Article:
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Wisconsin Department of Health Services

Communicable  Diseases Subjects A-Z



Sexually Transmitted Diseases


Disease Reporting


(Plasmodium falciparum, Plasmodium malariae, Plasmodium vivax, and Plasmodium ovale)

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Malaria is a serious disease caused by a microscopic parasite that affects red blood cells. There are four species of malaria parasite: Plasmodium falciparum, P. malariae, P. vivax, and P. ovale. The severity of disease depends on the species of Plasmodium causing the infection. The parasite is transmitted by a bite of an infected Anopheles mosquito, commonly found in tropical and subtropical regions of the world. Malaria can also be transmitted from mother to fetus, via blood transfusions, organ transplant, or use of shared needles and syringes contaminated with infected blood.

People usually become ill with malaria within 7 days to 30 days after being bitten by an infected mosquito. Infection with malaria parasites may range from absent of symptoms to severe illness including death. Initially, symptoms include fever, chills, sweats, headaches, nausea and vomiting, body aches, and general malaise. Severe symptoms may include neurologic abnormalities, severe anemia, acute respiratory distress syndrome, decrease in blood platelets, low blood glucose, cardiovascular collapse and shock, and acute kidney failure.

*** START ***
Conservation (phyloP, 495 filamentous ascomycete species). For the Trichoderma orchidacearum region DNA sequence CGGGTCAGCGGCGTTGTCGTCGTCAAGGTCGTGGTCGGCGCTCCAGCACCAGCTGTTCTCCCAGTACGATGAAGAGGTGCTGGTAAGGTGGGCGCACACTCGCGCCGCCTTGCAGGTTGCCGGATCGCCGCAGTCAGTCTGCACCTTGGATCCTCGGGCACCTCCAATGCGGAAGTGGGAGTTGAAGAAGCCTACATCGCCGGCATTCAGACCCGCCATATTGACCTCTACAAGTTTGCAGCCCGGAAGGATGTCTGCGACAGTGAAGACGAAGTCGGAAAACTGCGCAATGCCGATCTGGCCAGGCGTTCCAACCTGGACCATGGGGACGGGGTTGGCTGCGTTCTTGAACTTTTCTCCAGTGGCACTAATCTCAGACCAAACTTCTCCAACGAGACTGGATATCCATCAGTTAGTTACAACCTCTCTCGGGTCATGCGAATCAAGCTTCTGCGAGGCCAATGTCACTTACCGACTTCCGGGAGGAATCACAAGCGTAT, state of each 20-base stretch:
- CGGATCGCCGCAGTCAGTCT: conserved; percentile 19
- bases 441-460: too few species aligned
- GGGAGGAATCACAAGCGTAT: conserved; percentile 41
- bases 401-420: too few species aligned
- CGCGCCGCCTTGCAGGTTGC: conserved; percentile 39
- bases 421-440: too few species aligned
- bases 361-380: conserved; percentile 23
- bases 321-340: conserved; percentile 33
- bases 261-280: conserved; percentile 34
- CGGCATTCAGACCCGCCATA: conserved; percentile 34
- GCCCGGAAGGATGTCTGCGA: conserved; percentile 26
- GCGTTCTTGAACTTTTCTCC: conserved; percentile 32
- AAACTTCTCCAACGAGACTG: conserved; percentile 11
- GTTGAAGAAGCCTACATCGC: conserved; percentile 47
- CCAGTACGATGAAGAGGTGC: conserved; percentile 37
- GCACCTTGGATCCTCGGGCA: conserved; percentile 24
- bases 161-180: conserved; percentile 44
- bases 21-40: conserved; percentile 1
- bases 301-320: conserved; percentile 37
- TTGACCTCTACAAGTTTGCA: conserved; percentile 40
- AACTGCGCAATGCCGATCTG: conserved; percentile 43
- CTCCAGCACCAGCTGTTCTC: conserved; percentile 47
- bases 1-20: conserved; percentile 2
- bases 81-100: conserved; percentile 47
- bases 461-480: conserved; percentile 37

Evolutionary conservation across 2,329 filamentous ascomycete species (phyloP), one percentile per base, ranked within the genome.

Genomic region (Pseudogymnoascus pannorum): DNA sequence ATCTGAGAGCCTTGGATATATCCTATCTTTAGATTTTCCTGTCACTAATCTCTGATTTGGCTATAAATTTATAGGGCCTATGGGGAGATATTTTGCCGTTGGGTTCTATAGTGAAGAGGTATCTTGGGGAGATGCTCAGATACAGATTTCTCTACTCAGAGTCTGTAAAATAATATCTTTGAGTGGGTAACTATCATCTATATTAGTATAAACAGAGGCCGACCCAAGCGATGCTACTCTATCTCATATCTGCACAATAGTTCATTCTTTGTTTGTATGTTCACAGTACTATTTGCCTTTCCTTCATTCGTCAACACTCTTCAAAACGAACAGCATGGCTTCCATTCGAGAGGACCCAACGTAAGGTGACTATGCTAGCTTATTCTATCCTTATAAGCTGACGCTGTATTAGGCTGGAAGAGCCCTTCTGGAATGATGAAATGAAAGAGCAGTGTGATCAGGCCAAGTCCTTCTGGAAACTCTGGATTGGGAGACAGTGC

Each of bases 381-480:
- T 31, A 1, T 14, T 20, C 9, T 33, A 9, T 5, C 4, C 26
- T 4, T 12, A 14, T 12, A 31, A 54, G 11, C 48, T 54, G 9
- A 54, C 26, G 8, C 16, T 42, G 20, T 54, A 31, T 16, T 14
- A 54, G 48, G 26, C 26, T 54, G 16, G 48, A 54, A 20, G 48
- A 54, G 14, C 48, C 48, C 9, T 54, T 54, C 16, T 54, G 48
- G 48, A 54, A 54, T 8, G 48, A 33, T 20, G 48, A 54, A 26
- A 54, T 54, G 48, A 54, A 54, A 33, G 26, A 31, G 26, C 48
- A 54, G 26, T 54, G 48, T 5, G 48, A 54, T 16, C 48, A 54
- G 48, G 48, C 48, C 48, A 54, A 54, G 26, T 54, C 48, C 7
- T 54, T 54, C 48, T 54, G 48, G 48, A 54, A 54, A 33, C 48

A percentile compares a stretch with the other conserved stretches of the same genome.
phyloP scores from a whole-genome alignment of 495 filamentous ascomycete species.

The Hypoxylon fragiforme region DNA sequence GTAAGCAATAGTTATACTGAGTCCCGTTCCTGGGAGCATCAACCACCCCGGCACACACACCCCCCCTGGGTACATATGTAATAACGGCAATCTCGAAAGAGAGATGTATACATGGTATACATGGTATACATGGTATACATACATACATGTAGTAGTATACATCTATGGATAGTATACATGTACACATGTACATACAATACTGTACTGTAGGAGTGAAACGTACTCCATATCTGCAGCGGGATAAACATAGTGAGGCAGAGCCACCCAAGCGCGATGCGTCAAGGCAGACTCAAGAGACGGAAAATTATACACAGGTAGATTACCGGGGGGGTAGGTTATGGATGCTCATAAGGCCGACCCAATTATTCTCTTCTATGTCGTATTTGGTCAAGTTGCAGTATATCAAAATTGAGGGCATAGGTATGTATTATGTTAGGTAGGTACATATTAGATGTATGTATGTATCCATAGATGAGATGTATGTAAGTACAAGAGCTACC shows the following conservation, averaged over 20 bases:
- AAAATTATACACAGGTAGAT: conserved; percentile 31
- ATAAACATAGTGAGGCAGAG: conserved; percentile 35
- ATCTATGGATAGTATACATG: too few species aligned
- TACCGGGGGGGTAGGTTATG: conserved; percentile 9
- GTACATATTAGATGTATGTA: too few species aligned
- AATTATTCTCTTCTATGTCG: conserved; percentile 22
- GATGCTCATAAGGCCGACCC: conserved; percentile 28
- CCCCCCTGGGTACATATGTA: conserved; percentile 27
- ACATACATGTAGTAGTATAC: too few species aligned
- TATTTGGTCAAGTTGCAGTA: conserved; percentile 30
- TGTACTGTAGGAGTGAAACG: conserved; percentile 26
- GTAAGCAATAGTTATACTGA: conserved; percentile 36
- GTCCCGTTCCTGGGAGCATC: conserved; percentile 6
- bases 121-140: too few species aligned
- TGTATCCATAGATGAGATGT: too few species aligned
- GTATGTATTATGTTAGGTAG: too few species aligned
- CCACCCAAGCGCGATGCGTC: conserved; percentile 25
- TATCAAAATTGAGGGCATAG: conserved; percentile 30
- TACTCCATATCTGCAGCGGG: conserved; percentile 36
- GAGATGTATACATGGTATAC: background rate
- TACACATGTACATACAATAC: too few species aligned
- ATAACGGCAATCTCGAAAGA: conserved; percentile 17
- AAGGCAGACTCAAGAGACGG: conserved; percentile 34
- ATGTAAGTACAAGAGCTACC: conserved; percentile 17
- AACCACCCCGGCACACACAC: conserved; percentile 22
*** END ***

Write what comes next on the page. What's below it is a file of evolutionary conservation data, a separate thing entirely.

Most of the malaria cases in the United States are reported from returning travelers and immigrants. In Wisconsin, an average of 12 cases of malaria was reported annually between 2002 and 2009. All illnesses were reported from people who traveled to a malaria endemic country.

General information

Epidemiology and disease trends

Graph Malaria cases 2002-2009

Information for health professionals

This is a Wisconsin disease surveillance category II disease: 
Report to the patient's local public health department electronically, through the Wisconsin Electronic Disease Surveillance System (WEDSS), by mail or fax using an Acute and Communicable Disease case report F-44151 or by other means within 72 hours upon recognition of a case.
Information on communicable disease reporting

CDC Malaria case report form

Wisconsin case reporting and public health follow-up guidelines: Malaria EpiNet

Diagnosis and treatment in the United States  

Laboratory guidance
Laboratory criteria for confirmation

  • Microcopy detection of malaria parasites in thick or thin peripheral blood films by microscopy, OR
  • Detection of species specific DNA in samples of peripheral blood by PCR

Note: Detection of circulating malaria-specific antigens using rapid diagnostic test (RDT) is only a screening test and malaria species need to be confirmed by another test.

Additional resources

Malaria - disease prevention   
Malaria - references and resources   


Wisconsin Local Health Departments - Regional offices - Tribal agencies

Diep Hoang Johnson Vectorborne Disease Epidemiologist
Wisconsin Division of Public Health 
Bureau of Communicable Diseases
(Phone 608-267-0249)  (Fax 608-261-4976)

Last Revised: August 04, 2014